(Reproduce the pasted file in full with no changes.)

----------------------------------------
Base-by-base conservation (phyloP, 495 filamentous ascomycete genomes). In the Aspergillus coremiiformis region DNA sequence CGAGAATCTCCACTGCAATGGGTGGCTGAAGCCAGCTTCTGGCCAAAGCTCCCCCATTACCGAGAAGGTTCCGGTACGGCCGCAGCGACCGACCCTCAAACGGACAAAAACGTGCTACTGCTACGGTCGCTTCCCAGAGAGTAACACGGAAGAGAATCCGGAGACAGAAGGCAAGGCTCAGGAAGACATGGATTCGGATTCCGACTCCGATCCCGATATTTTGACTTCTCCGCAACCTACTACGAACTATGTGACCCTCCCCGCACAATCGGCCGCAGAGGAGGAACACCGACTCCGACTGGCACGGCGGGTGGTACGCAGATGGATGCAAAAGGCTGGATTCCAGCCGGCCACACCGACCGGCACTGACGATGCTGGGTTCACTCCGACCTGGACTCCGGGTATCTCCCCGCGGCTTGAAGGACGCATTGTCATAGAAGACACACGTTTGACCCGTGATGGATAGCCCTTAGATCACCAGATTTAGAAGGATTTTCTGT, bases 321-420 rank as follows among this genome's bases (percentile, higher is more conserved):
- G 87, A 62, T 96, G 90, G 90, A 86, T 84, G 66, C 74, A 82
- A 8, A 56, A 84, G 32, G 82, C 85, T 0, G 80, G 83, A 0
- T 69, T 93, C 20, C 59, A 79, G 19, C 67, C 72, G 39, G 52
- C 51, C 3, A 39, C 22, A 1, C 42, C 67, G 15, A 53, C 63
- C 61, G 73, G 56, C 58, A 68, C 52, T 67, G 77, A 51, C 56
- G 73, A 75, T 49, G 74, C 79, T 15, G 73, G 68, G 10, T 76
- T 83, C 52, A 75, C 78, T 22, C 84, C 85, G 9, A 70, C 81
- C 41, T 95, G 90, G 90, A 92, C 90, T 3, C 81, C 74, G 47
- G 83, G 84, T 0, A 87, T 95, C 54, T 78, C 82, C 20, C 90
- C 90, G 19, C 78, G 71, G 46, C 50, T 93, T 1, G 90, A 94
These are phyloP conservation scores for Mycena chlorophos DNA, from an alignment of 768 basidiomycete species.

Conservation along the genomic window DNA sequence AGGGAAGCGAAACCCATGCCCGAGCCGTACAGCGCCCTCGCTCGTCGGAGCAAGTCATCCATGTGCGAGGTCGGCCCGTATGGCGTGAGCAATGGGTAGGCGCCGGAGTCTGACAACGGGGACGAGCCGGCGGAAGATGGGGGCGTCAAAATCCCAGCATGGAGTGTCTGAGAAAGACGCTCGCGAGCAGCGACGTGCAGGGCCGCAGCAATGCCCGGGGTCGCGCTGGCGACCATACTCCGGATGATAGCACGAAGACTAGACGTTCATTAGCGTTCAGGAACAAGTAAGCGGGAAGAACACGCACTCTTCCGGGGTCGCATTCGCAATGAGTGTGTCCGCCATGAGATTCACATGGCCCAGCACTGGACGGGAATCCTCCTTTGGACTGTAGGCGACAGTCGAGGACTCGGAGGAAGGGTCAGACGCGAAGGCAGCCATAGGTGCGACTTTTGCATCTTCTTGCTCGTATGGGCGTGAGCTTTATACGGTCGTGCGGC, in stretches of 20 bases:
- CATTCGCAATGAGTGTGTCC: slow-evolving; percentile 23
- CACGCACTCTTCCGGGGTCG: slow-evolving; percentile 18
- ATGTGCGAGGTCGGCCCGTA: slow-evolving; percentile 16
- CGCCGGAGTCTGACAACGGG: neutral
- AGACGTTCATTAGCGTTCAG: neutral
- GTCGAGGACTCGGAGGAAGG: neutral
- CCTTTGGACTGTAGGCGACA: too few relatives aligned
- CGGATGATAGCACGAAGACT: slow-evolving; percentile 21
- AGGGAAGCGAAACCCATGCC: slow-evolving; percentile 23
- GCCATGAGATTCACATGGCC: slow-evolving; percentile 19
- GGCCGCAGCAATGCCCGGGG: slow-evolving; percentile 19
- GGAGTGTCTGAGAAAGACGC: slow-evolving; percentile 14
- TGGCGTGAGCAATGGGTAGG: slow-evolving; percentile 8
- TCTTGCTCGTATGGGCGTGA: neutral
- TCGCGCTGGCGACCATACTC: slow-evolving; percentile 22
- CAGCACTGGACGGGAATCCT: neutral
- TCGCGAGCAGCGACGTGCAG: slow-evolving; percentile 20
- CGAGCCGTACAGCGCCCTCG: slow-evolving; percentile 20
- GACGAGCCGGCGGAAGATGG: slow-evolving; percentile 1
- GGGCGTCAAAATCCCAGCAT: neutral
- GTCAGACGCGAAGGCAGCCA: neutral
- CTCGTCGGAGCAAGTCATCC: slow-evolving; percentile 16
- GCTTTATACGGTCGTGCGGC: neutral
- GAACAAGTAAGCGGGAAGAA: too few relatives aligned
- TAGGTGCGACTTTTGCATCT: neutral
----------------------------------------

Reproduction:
Base-by-base conservation (phyloP, 495 filamentous ascomycete genomes). In the Aspergillus coremiiformis region DNA sequence CGAGAATCTCCACTGCAATGGGTGGCTGAAGCCAGCTTCTGGCCAAAGCTCCCCCATTACCGAGAAGGTTCCGGTACGGCCGCAGCGACCGACCCTCAAACGGACAAAAACGTGCTACTGCTACGGTCGCTTCCCAGAGAGTAACACGGAAGAGAATCCGGAGACAGAAGGCAAGGCTCAGGAAGACATGGATTCGGATTCCGACTCCGATCCCGATATTTTGACTTCTCCGCAACCTACTACGAACTATGTGACCCTCCCCGCACAATCGGCCGCAGAGGAGGAACACCGACTCCGACTGGCACGGCGGGTGGTACGCAGATGGATGCAAAAGGCTGGATTCCAGCCGGCCACACCGACCGGCACTGACGATGCTGGGTTCACTCCGACCTGGACTCCGGGTATCTCCCCGCGGCTTGAAGGACGCATTGTCATAGAAGACACACGTTTGACCCGTGATGGATAGCCCTTAGATCACCAGATTTAGAAGGATTTTCTGT, bases 321-420 rank as follows among this genome's bases (percentile, higher is more conserved):
- G 87, A 62, T 96, G 90, G 90, A 86, T 84, G 66, C 74, A 82
- A 8, A 56, A 84, G 32, G 82, C 85, T 0, G 80, G 83, A 0
- T 69, T 93, C 20, C 59, A 79, G 19, C 67, C 72, G 39, G 52
- C 51, C 3, A 39, C 22, A 1, C 42, C 67, G 15, A 53, C 63
- C 61, G 73, G 56, C 58, A 68, C 52, T 67, G 77, A 51, C 56
- G 73, A 75, T 49, G 74, C 79, T 15, G 73, G 68, G 10, T 76
- T 83, C 52, A 75, C 78, T 22, C 84, C 85, G 9, A 70, C 81
- C 41, T 95, G 90, G 90, A 92, C 90, T 3, C 81, C 74, G 47
- G 83, G 84, T 0, A 87, T 95, C 54, T 78, C 82, C 20, C 90
- C 90, G 19, C 78, G 71, G 46, C 50, T 93, T 1, G 90, A 94
These are phyloP conservation scores for Mycena chlorophos DNA, from an alignment of 768 basidiomycete species.

Conservation along the genomic window DNA sequence AGGGAAGCGAAACCCATGCCCGAGCCGTACAGCGCCCTCGCTCGTCGGAGCAAGTCATCCATGTGCGAGGTCGGCCCGTATGGCGTGAGCAATGGGTAGGCGCCGGAGTCTGACAACGGGGACGAGCCGGCGGAAGATGGGGGCGTCAAAATCCCAGCATGGAGTGTCTGAGAAAGACGCTCGCGAGCAGCGACGTGCAGGGCCGCAGCAATGCCCGGGGTCGCGCTGGCGACCATACTCCGGATGATAGCACGAAGACTAGACGTTCATTAGCGTTCAGGAACAAGTAAGCGGGAAGAACACGCACTCTTCCGGGGTCGCATTCGCAATGAGTGTGTCCGCCATGAGATTCACATGGCCCAGCACTGGACGGGAATCCTCCTTTGGACTGTAGGCGACAGTCGAGGACTCGGAGGAAGGGTCAGACGCGAAGGCAGCCATAGGTGCGACTTTTGCATCTTCTTGCTCGTATGGGCGTGAGCTTTATACGGTCGTGCGGC, in stretches of 20 bases:
- CATTCGCAATGAGTGTGTCC: slow-evolving; percentile 23
- CACGCACTCTTCCGGGGTCG: slow-evolving; percentile 18
- ATGTGCGAGGTCGGCCCGTA: slow-evolving; percentile 16
- CGCCGGAGTCTGACAACGGG: neutral
- AGACGTTCATTAGCGTTCAG: neutral
- GTCGAGGACTCGGAGGAAGG: neutral
- CCTTTGGACTGTAGGCGACA: too few relatives aligned
- CGGATGATAGCACGAAGACT: slow-evolving; percentile 21
- AGGGAAGCGAAACCCATGCC: slow-evolving; percentile 23
- GCCATGAGATTCACATGGCC: slow-evolving; percentile 19
- GGCCGCAGCAATGCCCGGGG: slow-evolving; percentile 19
- GGAGTGTCTGAGAAAGACGC: slow-evolving; percentile 14
- TGGCGTGAGCAATGGGTAGG: slow-evolving; percentile 8
- TCTTGCTCGTATGGGCGTGA: neutral
- TCGCGCTGGCGACCATACTC: slow-evolving; percentile 22
- CAGCACTGGACGGGAATCCT: neutral
- TCGCGAGCAGCGACGTGCAG: slow-evolving; percentile 20
- CGAGCCGTACAGCGCCCTCG: slow-evolving; percentile 20
- GACGAGCCGGCGGAAGATGG: slow-evolving; percentile 1
- GGGCGTCAAAATCCCAGCAT: neutral
- GTCAGACGCGAAGGCAGCCA: neutral
- CTCGTCGGAGCAAGTCATCC: slow-evolving; percentile 16
- GCTTTATACGGTCGTGCGGC: neutral
- GAACAAGTAAGCGGGAAGAA: too few relatives aligned
- TAGGTGCGACTTTTGCATCT: neutral